Monday, September 21st, 2020

How to Profit from the Oil Glut

 

Oil has risen since it bottomed out in the $20 range but that may not last long. There is too much oil and not enough consumers. Market Watch says that $35 oil lies ahead and that that could put the brakes on the current market rally.

Oil is doing its best to keep its head above $40 a barrel, but no one is resting easy after that visit to bear country on Monday. Equities are faring even worse, from Europe to stock futures.

Oil stays in the headlights, as our call of the day looks at the potential next leg down for crude. $35 a barrel anyone?

This may not be the time to buy oil stocks but maybe this is right time for puts on big oil stocks or on crude oil futures.

Options Trading and Oil

Years ago we wrote about trading oil options. Years have passed and oil prices have risen and fallen but the principles are the same.

Succeeding in options trading in the coming months and years may well depend upon correctly reading where the price of oil is going. Specifically trading oil options will mean correctly reading oil as priced in dollars. Profitably trading oil options will also have to do with identifying the oil industry companies that are likely to capitalize of higher oil prices and those that will lose out.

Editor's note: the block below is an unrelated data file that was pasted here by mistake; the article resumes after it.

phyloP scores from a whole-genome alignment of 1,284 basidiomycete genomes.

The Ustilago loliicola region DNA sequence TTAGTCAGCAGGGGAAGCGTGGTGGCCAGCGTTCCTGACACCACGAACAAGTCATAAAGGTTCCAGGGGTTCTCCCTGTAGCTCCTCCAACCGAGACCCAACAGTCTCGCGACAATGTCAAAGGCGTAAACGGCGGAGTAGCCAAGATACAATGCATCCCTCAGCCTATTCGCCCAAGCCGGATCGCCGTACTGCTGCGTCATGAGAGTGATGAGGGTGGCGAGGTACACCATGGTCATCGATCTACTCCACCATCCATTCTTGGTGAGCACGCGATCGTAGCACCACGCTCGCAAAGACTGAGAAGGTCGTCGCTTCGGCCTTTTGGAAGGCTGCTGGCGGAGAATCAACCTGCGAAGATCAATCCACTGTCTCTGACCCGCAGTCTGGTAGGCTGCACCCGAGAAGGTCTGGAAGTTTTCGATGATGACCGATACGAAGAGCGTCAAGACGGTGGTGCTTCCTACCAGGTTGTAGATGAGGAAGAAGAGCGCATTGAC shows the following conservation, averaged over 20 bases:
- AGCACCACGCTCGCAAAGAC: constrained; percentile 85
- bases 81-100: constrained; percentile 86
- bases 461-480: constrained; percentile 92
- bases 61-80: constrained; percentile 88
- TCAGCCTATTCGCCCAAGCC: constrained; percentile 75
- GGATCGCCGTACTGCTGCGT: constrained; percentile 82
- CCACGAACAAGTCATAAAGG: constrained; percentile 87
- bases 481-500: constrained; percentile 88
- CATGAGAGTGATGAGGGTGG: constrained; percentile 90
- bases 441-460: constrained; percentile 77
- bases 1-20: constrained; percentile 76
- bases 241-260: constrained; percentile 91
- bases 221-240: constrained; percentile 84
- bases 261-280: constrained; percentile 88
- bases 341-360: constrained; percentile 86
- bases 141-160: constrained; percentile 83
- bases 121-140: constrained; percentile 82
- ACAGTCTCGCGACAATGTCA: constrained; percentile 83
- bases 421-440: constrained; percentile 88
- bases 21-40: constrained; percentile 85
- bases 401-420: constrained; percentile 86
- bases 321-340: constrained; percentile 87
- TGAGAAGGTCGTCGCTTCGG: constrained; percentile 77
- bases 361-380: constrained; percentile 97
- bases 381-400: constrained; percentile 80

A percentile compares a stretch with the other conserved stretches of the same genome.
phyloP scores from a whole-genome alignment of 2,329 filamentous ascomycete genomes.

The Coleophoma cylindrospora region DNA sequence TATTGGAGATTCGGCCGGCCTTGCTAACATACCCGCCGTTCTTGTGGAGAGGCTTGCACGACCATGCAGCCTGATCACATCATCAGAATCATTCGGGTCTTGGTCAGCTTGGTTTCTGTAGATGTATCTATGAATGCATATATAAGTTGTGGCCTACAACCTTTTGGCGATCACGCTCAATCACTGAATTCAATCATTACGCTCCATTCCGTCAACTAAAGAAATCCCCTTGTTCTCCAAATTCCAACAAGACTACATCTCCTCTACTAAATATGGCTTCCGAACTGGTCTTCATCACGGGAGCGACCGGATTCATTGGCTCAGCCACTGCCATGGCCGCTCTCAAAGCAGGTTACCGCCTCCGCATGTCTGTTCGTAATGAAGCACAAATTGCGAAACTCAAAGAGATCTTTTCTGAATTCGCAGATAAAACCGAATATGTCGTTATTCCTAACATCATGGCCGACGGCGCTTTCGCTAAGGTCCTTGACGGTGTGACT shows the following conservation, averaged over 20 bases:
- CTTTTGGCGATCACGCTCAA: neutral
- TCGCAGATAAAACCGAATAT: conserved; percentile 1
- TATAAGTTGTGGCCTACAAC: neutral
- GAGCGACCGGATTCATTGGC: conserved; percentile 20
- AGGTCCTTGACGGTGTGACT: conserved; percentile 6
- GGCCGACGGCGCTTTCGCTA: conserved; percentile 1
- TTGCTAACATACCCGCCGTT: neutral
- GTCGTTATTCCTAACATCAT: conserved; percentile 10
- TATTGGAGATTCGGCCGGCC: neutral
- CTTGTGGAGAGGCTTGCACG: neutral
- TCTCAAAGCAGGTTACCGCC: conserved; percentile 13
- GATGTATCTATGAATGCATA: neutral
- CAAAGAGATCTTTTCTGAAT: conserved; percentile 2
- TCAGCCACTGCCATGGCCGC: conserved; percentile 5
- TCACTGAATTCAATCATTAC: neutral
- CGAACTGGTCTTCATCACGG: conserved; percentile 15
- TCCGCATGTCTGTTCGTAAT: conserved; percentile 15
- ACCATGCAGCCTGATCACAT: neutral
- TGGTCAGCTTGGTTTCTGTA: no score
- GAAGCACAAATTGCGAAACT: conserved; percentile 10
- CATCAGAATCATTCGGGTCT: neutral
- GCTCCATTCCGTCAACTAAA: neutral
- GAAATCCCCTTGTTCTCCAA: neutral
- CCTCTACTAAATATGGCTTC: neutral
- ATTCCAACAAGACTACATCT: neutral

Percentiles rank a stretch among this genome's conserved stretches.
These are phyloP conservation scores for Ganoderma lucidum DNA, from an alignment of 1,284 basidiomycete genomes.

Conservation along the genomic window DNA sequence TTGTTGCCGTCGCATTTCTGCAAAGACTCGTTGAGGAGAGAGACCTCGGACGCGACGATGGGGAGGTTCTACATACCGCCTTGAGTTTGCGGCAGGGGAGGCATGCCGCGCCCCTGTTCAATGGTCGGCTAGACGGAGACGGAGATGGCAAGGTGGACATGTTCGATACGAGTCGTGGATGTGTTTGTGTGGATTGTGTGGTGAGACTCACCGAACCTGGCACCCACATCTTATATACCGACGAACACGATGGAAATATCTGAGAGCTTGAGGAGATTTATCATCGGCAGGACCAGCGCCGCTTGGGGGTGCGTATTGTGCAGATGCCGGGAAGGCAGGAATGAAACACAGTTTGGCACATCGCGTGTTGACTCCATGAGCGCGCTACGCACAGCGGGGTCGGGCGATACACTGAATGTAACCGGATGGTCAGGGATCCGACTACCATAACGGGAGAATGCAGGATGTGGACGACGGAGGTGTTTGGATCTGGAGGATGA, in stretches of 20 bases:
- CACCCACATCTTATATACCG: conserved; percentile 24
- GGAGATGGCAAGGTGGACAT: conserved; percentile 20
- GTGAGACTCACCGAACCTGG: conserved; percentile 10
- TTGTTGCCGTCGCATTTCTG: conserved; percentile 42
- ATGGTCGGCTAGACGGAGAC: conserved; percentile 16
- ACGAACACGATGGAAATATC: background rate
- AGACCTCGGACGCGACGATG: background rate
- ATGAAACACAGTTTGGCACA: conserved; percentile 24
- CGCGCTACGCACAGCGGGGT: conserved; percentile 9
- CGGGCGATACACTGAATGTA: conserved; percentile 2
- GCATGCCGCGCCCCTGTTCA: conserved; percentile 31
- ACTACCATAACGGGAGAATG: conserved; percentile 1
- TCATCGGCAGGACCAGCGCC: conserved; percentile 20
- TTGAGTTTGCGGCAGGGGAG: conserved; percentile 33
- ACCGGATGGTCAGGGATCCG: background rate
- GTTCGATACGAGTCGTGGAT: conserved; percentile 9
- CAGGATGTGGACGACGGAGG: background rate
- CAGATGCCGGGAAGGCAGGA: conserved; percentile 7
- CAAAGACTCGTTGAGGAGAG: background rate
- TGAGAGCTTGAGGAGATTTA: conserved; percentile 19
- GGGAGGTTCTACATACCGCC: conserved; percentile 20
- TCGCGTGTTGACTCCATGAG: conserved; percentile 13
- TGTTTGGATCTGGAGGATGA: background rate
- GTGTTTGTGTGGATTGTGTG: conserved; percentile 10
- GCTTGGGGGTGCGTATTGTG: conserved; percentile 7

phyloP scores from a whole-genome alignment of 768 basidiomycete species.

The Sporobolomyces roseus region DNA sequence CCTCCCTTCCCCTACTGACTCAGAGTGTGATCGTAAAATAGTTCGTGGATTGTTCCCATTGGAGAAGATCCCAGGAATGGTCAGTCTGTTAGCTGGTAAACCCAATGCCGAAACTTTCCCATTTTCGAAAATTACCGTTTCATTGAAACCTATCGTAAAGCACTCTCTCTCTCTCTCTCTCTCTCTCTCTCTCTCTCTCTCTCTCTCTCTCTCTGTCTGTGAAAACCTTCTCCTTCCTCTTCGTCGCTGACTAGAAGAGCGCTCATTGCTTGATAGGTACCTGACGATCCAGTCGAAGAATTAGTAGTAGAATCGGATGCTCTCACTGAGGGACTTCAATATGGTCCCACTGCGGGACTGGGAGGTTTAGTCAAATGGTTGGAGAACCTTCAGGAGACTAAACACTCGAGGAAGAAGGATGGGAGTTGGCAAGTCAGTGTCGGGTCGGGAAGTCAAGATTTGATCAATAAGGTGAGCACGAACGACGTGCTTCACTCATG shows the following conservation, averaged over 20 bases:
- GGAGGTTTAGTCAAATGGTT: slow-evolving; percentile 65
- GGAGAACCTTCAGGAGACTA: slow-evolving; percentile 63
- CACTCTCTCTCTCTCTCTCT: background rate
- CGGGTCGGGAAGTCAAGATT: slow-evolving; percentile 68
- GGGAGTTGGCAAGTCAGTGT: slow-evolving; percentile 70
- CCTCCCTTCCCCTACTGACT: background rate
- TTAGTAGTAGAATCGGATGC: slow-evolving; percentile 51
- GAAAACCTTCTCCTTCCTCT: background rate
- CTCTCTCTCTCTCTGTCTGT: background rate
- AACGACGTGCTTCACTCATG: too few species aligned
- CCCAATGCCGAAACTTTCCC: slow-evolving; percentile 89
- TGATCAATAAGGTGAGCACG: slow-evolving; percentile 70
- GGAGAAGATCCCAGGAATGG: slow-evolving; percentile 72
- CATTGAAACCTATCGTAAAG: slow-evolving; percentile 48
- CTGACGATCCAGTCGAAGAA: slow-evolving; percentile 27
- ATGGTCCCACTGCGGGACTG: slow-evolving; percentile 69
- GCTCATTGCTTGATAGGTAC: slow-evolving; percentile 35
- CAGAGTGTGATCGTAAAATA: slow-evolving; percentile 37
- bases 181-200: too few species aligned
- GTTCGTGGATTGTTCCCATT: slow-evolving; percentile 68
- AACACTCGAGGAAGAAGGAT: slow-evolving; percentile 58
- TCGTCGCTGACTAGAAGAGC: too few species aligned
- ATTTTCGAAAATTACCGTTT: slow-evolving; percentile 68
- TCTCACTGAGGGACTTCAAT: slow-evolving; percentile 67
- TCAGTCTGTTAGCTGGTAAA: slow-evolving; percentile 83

Reading the dollar commonly means watching what the Federal Reserve is doing. With the USA generally dissatisfied about slow job growth (see election results) the Fed has enacted another stimulus measure destined to pump money into the economy, hopefully create jobs, and drive down the value of the US dollar.

In short you need to look at supply and demand for oil and the Forex market for the dollar. All indicators are that oil will head downwards. That makes puts on oil futures or big oil stocks the preferred approach.

Time for Puts?

We wrote about puts on oil about a year after our trading oil options article.

As industrial production falls so does oil consumption. Options traders use puts on oil in order to leverage their investments and to limit investment risk. Oil futures have fallen after a period of high volatility. This is consistent with a high degree of market speculation. It would appear that the general consensus of traders is that oil will continue to fall. Thus puts on oil continue to outnumber calls. The International Energy Agency has stepped into the picture with a promise to help coordinate the release of petroleum from stock piles. The price of oil is currently falling because supply exceeds demand. With a release of energy reserves supply will more greatly exceed demand and the price of oil will likely fall farther making today’s puts on oil profitable.

It would appear that history is repeating itself. The value of puts is that you do not need to take the risk of huge losses if you buy or sell oil stocks or oil futures. Your risk is limited to the premium that you pay for the put contract. How to profit from the oil glut is probably to look at puts in the oil sector or in crude oil futures.

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